I hope you find this information helpful.


John Bergmans

Principal Engineer / Owner

Bergmans Mechatronics LLC

Demo License.png

Message 5 of 10

Hi John,

Thank you for your great reply, awesome that you spent the time to go into so much detail.

The biggest difference is that after the defined time (7 days in your example) the toolkit would just stop working, however I would like it to just stop being updated and the existing version carry on working on the development PC.

I think that your solution is a very good starting point and maybe there is some kind of option (or combination of options) that will allow the add-onto carry on working.

Thanks again for the reply!



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Message 6 of 10

Hi David,

In the TPLAT there is a VI to check the status of the license file, and there is a VI to activate a license which requires a connection to the licensing server. Why can't these 2 VI's be combined to allow the status of the license to be checked? This way it is up to the developer of the add-on if they would require their customer to have an Internet connection or not.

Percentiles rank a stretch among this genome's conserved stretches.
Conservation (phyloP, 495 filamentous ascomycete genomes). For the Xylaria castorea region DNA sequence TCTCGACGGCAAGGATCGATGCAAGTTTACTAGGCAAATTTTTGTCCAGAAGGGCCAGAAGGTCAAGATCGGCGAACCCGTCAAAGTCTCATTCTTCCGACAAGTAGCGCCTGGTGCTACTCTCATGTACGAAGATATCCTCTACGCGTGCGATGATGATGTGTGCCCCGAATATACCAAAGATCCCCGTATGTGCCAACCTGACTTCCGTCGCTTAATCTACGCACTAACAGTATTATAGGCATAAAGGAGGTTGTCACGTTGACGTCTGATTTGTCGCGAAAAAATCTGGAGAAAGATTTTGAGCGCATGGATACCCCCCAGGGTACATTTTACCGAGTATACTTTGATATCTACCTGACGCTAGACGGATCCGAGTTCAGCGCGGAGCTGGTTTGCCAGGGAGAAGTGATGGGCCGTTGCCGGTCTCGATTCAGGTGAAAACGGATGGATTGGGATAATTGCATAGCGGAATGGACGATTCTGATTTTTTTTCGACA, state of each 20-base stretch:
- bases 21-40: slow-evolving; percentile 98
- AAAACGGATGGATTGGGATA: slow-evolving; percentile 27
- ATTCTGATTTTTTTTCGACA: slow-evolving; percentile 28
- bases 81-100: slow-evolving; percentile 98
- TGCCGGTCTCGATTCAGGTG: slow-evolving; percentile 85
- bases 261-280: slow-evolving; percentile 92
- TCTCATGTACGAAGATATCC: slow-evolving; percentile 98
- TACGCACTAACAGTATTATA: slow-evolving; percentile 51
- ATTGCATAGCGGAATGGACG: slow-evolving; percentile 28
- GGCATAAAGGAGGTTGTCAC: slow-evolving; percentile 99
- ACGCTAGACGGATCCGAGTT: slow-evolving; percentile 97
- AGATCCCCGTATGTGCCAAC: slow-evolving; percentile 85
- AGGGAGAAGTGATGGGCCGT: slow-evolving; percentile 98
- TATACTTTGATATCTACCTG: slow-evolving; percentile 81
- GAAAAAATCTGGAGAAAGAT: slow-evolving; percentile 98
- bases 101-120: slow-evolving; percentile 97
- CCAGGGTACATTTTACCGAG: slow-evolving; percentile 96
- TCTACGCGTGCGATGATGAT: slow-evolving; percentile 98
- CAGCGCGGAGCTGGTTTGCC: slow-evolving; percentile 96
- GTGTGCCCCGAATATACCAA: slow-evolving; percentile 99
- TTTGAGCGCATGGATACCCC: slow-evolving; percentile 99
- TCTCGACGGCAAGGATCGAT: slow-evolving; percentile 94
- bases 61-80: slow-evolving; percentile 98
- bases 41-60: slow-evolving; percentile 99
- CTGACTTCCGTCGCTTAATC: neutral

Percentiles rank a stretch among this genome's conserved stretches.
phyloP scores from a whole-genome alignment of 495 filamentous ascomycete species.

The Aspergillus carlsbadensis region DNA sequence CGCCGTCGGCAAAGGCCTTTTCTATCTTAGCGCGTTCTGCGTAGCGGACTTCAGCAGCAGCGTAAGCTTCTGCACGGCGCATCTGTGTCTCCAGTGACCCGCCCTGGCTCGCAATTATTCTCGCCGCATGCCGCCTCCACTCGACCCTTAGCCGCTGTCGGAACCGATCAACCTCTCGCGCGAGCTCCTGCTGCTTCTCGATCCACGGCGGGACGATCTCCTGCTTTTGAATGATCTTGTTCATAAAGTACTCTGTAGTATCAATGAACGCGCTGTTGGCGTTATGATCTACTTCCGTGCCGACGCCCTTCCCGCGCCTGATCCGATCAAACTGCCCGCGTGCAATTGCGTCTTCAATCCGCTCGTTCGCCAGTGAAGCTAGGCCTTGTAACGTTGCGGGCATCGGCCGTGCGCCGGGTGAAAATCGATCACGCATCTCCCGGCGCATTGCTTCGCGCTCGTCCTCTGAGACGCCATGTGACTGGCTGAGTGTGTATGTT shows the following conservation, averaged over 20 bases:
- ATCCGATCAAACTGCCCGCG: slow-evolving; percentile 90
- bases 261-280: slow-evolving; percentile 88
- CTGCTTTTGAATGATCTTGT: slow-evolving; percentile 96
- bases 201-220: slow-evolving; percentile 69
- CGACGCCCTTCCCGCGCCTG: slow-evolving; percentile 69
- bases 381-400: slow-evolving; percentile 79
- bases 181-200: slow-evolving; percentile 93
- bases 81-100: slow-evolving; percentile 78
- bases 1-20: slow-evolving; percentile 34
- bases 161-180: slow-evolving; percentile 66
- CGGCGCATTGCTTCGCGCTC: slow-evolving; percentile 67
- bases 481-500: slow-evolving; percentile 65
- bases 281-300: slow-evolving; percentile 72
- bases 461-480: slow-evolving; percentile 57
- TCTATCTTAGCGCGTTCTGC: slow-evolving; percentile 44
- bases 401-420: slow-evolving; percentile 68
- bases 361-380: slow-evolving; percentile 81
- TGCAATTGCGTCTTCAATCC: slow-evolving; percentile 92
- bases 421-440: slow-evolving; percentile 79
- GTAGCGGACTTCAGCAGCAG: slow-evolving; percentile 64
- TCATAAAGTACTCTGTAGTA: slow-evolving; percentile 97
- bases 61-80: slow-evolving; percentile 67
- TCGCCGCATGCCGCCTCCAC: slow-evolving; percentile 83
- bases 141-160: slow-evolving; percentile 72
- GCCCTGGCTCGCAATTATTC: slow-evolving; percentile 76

Logically if you are applying an update then you are probably connected to the Internet anyway, so then before the installation runs I can check with the server if the license is still valid; yes, update or no, cancel update and carry on with current version. Or for a stand alone version I could implement a solution like that described by John Bergmans, where the license is simply valid for a year and then I can provide details to extend this if I choose.

Seeing as LabVIEW uses more or less the same licensing process as I want to implement I find it very strange that they do not allow developers the same option. On a practical level if I cannot revoke a license then that means I can not give the ID and Password out until I have received payment, which could be up to 60 days. This situation could cause serious issues with my customers as effectively they cannot do anything during this time.

My point is that my customers are not the "LabVIEW customers" you mention, they are my customers. It should be up to the developer of the software to choose the licensing options that they want to implement, if that is not satisfactory for their customer then it is up to them to find a solution.